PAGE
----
stroke, asthma, Alzheimer’s) & spirituality, 2. outcomes following surgery,
physiology of healing & spirituality, 3. Interactions with biological
treatments (e.g., antibiotics in infection or chemotherapy in cancer) &
spirituality, 4. studies on immune parameters (e.g., cytokines, NK cells, CD4 count, t-lymphocytes) & spirituality.
behaviors (e.g., diet, exercise, weight control) in religiously active vs nonreligious, 2. Studies of disease screening & detention in religiously active
vs non-religious people, 3. Studies of outcome effectiveness of health
ministries in faith communities (esp. in minority communities).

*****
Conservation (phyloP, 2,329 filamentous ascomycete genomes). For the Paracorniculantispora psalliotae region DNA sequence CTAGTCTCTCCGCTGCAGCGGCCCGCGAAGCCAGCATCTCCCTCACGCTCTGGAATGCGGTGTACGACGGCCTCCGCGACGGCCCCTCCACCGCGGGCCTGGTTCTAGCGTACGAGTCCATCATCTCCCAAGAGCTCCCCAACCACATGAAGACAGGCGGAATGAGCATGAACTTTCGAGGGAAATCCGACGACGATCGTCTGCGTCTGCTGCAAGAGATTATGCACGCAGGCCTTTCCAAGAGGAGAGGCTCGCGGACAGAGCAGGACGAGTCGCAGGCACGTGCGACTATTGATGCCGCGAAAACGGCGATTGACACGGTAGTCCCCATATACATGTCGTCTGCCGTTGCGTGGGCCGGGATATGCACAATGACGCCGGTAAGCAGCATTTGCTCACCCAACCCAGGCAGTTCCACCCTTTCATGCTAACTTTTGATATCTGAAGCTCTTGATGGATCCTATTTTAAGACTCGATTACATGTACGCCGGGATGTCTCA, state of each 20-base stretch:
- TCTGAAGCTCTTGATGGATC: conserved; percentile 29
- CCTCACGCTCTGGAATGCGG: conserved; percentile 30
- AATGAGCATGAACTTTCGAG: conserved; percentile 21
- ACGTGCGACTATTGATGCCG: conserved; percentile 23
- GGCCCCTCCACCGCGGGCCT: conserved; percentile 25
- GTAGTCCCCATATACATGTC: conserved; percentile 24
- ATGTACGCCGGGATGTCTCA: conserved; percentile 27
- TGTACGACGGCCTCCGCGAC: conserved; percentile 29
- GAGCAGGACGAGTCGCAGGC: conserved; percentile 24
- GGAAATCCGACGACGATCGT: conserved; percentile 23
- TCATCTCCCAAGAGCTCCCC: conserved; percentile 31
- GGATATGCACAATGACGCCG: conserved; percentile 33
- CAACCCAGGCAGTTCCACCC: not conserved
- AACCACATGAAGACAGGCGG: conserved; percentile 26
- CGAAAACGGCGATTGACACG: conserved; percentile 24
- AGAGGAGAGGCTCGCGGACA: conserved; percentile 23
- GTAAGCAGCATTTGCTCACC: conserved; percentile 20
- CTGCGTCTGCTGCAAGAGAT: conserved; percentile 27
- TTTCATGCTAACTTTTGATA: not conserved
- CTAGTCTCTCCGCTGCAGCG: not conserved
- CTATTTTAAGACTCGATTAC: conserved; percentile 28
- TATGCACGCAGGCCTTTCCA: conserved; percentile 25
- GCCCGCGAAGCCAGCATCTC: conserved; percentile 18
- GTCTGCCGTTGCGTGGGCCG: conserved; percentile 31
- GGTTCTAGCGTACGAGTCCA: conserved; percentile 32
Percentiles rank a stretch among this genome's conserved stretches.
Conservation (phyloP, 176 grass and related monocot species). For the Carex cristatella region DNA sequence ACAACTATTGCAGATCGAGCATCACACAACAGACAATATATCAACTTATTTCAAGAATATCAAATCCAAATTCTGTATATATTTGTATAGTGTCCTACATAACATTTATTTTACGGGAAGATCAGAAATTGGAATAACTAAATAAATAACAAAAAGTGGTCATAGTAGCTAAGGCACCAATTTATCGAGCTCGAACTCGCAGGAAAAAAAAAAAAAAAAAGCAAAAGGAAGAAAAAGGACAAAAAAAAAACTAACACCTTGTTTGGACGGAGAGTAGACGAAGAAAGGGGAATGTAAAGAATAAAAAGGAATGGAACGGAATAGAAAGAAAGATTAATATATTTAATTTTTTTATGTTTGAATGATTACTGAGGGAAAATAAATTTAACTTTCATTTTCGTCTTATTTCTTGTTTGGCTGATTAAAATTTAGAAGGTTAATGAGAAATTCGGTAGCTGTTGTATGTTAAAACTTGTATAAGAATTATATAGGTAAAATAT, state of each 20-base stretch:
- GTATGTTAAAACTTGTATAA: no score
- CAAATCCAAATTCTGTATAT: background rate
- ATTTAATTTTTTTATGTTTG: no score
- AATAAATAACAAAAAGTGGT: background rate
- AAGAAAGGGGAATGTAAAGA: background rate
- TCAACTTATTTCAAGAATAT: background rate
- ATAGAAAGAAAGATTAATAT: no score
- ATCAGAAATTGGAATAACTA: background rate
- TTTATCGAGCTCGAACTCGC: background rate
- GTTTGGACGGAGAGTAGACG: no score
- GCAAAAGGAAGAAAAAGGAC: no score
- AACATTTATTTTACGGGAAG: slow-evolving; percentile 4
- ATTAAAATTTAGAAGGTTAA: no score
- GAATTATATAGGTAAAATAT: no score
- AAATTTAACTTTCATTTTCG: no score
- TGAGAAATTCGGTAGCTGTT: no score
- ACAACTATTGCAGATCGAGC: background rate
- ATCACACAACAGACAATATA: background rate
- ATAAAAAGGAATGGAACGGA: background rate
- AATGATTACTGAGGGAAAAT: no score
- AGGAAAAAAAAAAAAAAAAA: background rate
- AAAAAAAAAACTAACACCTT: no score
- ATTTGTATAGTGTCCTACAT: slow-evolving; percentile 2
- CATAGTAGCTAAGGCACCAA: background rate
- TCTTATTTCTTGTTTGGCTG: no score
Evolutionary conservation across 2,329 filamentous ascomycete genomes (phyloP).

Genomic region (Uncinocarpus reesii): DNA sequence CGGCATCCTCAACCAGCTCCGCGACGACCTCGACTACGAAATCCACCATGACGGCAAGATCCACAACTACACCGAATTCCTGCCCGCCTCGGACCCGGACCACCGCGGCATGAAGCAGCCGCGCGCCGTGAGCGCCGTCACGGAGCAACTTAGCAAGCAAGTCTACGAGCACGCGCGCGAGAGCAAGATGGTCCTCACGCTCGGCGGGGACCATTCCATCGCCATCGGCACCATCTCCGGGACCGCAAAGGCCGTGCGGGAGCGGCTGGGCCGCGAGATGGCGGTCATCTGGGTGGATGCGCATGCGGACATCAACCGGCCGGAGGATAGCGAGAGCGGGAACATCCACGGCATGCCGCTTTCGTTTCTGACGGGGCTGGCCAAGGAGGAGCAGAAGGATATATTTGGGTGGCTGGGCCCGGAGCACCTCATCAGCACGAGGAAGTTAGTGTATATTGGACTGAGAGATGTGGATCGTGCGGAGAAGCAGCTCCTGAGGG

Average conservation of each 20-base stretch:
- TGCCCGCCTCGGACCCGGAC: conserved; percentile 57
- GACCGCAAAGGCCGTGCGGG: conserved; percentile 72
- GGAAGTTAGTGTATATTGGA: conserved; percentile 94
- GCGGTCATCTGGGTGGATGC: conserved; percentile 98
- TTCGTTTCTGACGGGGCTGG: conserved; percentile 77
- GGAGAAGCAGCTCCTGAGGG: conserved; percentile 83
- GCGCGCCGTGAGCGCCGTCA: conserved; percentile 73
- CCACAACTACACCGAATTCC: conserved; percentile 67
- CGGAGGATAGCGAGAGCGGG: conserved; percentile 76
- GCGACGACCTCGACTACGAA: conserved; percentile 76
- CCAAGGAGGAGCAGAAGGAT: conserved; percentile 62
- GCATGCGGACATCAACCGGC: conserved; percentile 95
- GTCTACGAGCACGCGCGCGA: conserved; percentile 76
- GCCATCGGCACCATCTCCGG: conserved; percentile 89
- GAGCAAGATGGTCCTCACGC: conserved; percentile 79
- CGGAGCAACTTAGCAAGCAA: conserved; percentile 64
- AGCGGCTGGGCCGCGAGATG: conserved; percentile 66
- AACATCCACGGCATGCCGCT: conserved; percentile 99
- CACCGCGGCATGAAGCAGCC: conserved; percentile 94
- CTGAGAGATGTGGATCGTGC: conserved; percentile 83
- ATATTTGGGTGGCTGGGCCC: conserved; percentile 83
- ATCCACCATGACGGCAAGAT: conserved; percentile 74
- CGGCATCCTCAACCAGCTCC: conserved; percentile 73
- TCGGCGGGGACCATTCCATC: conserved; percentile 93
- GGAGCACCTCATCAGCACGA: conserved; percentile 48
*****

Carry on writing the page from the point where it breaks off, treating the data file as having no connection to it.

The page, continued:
Theoretical Considerations in the
Research Agenda
• Ellison, C.W. (1994). From Stress to Well-Being, Word Press,
Waco, TX.
• Johnson, E.L. (2007). Foundations for Soul Care: A Christian
Psychology Proposal, Inter Varsity Press, Downers Grove, IL.
• Johnson, E.L., Ed. (2010). Psychology & Christianity: Five
Views, IVP Academic, Downers Grove, IL.
• Chin, J. & Ellison, C.W. (2012). Expanded psycho-spiritual
model: foundations and implications, Edification, 5(2), 125136.
• Theological/psychological work of: Apostle Paul, St. Augustine,
Thomas Aquinas, John Calvin, Jonathan Edwards
• Work of William James, Varieties of Religious Experience, 1902
Published Studies/Texts/Articles That Supports
These Research Findings By H.G. Koenig, MD
• Handbook of Religion and Health, 2nd ed., 2012, Oxford
University Press.
• Spirituality in Patient Care, 3rd ed., 2013, Templeton Press.
• Medicine, Religion and Health, 2008, Templeton Press.
• The Link Between Religion and Health: Psychoneuroimmunology and the Faith Factor, 2002, HGK with Harvey J.